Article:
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Actualités Françaises

Hello again. I'm on a roll with my review of text books from the past! Actualités Françaises (1971) by Nott and Trickey was the book I learned French with at A-level and with which I began my teaching career at Tiffin School, Kingston upon Thames. Nott and Trickey were grammar school teachers in Manchester and Stockport and it is clear that they were weary of Whitmarsh-style A-level textbooks. They wanted to produce a course which engaged pupils with contemporary issues, rather than just literature, and one which moved beyond grammar-translation.

They succeeded very well indeed. Actualités Françaises, whilst not perfect, is probably the best ever A-level French course written up to the present day. Its approach was a combination of the old and new. The old bit was detailed granmmar explanations after each article, along with sentences to translate into French.

The new bit was the copious use of oral grammar drills in French (the influence of the audio-lingual method is powerful here), the encouragement of discussion through question-answer and essay writing and, perhaps above all, the use of texts about issues of contemporary interest. Subjects covered in Book 1 include: education, young people, leisure and sport, transport, housing, industry and women at work. Sound familiar?

Teaching would be conducted largely in the target language and the underlying assumption was that a combination of direct method supported by grammar analysis and some translation would yield good results. Lessons would still be largely teacher-led, but with room for variations by an enlightened practitioner. The use of drills meant that you could practise grammar rigorously whilst staying in French, so both the conscious learning and natural acquisition dimensions were exploited simultaneously. The writers inherited this notion from Gilbert and the Longman writers. The popular course Le Français d'Aujourd'hui (1975 onwards) by Downes and Griffith, a staple in grammar and independent schools, would use a similar methodological approach.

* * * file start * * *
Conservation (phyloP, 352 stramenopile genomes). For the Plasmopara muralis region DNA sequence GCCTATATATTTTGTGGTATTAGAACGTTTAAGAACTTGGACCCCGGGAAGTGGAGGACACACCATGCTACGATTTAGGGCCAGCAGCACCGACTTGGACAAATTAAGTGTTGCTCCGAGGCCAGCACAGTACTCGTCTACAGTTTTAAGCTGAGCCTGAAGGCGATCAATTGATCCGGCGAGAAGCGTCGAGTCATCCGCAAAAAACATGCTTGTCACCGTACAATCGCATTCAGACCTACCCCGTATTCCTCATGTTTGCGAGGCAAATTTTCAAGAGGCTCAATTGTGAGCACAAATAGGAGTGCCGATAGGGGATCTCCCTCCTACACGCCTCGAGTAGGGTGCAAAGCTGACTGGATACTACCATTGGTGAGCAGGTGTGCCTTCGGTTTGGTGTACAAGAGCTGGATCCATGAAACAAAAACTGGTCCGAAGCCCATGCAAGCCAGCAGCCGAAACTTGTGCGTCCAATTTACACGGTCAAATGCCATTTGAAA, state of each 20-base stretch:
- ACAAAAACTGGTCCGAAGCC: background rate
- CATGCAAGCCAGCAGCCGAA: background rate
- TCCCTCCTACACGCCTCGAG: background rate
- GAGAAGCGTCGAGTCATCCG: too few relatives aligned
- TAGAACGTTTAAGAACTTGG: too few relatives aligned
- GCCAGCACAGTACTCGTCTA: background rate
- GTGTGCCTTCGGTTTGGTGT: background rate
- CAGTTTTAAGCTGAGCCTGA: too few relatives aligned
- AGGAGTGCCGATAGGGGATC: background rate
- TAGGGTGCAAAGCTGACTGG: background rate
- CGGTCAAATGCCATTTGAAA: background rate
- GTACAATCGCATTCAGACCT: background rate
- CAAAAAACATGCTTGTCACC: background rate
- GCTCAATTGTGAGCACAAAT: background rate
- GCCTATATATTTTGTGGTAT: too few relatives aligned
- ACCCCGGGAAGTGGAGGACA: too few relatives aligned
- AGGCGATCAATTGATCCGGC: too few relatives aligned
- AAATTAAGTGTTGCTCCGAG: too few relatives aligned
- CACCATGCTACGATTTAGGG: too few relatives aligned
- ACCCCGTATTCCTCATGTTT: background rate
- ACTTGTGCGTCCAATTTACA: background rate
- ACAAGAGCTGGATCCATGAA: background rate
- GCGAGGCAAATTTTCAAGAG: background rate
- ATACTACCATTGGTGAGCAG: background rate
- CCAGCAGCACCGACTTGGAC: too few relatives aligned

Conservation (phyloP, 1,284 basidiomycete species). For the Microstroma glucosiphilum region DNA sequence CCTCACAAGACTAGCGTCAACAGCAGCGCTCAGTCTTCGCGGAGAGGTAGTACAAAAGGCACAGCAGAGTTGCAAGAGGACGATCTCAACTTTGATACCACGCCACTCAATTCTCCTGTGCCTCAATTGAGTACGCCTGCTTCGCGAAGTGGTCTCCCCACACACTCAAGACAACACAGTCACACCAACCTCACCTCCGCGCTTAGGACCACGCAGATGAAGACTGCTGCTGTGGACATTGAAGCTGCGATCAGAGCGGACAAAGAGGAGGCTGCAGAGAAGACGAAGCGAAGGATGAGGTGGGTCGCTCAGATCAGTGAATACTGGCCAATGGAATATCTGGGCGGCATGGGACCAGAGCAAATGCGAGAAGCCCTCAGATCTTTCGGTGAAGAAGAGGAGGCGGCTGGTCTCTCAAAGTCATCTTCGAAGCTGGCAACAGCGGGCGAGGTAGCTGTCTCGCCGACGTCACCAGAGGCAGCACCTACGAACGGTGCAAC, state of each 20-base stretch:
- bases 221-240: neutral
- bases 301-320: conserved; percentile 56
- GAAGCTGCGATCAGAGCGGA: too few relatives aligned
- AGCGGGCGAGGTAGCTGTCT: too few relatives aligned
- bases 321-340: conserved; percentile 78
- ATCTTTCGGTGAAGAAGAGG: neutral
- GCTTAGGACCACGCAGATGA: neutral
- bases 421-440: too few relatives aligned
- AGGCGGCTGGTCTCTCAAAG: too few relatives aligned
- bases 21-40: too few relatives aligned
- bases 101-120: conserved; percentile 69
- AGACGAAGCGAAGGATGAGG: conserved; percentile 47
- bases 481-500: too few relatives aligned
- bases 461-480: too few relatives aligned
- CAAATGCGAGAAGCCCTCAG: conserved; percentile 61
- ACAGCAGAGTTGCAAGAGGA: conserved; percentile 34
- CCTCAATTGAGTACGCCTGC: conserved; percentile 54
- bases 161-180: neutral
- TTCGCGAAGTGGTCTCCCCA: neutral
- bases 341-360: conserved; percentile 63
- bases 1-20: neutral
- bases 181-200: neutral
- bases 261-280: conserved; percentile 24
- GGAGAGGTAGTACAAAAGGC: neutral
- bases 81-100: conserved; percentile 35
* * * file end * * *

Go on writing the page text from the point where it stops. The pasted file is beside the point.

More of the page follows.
Where were the book's shortcomings? The texts were long, the subject matter a bit dry at times and not closely related enough to pupils' own experience. There was so much material in Book 1 that Book 2 was used far less and would now look better suited to university level. The book was still aimed at pupils of higher ability and, interestingly, would be considered too hard today. Because the communicative approach from EFL was not yet being felt, there was a lack of task-related group or pair work, no information gap tasks, no games.

But make no mistake, this course was a major break from the past and set a trend. It would also help lead to the end of that era where universities dictated what teachers did at A-level. If anything, the reverse would become true and university courses would gradually be taught the way A-level teachers wanted!


  1. Interesting. I was taught by Trickey. Before the book was actually (pun intended) published we got handouts. It was hard for us; we didn't think about how hard he was working. He cared so much. I liked the way we learnt language in context.

  2. Yes, a lot of work must have gone into that course. Book 1 must have been used much more than Book 2. It looks much more grown up, yet more sober, than today's offerings. But pupils in those days (mainly from grammar schools and independents) had a stronger grammatical grounding than today's students.

  3. I self-studied Book 2 and was able to write essays with hydropneumatic suspension. :)
    Here is my review


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